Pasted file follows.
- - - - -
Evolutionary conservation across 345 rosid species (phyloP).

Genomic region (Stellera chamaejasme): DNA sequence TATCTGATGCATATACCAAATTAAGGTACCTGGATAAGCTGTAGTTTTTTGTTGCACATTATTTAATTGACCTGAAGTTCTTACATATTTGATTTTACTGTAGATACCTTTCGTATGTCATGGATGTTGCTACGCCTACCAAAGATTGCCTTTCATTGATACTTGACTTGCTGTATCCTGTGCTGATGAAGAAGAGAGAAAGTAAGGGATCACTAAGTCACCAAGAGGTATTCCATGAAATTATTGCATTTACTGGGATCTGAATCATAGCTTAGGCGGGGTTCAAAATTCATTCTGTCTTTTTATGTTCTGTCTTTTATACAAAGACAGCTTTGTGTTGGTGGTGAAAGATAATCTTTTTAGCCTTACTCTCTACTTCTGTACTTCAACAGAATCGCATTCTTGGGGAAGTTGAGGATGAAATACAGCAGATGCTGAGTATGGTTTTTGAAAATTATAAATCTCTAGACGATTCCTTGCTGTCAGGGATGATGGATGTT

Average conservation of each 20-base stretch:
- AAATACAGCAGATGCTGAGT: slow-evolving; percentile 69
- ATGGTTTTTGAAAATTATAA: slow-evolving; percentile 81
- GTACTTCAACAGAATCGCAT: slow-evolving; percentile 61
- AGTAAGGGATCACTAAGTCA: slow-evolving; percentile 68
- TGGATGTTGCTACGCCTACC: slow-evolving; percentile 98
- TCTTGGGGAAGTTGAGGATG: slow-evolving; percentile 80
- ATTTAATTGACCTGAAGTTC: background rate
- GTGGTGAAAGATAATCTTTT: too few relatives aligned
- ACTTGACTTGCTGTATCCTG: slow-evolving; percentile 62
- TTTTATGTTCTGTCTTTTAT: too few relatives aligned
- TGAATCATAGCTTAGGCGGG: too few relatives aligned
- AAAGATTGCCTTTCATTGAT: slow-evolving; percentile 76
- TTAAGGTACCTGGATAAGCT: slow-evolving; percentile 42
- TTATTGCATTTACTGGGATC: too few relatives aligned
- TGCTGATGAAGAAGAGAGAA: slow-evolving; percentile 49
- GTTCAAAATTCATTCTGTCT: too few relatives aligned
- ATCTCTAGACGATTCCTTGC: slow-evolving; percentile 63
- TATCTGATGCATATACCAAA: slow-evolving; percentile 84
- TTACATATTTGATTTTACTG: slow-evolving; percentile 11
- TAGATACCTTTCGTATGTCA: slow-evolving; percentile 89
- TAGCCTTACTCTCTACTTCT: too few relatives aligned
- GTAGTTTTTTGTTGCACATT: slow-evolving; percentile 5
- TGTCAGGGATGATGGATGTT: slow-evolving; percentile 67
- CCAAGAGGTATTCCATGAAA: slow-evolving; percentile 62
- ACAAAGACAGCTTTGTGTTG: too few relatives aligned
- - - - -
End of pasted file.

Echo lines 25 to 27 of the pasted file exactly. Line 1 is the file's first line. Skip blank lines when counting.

- GTAGTTTTTTGTTGCACATT: slow-evolving; percentile 5
- TGTCAGGGATGATGGATGTT: slow-evolving; percentile 67
- CCAAGAGGTATTCCATGAAA: slow-evolving; percentile 62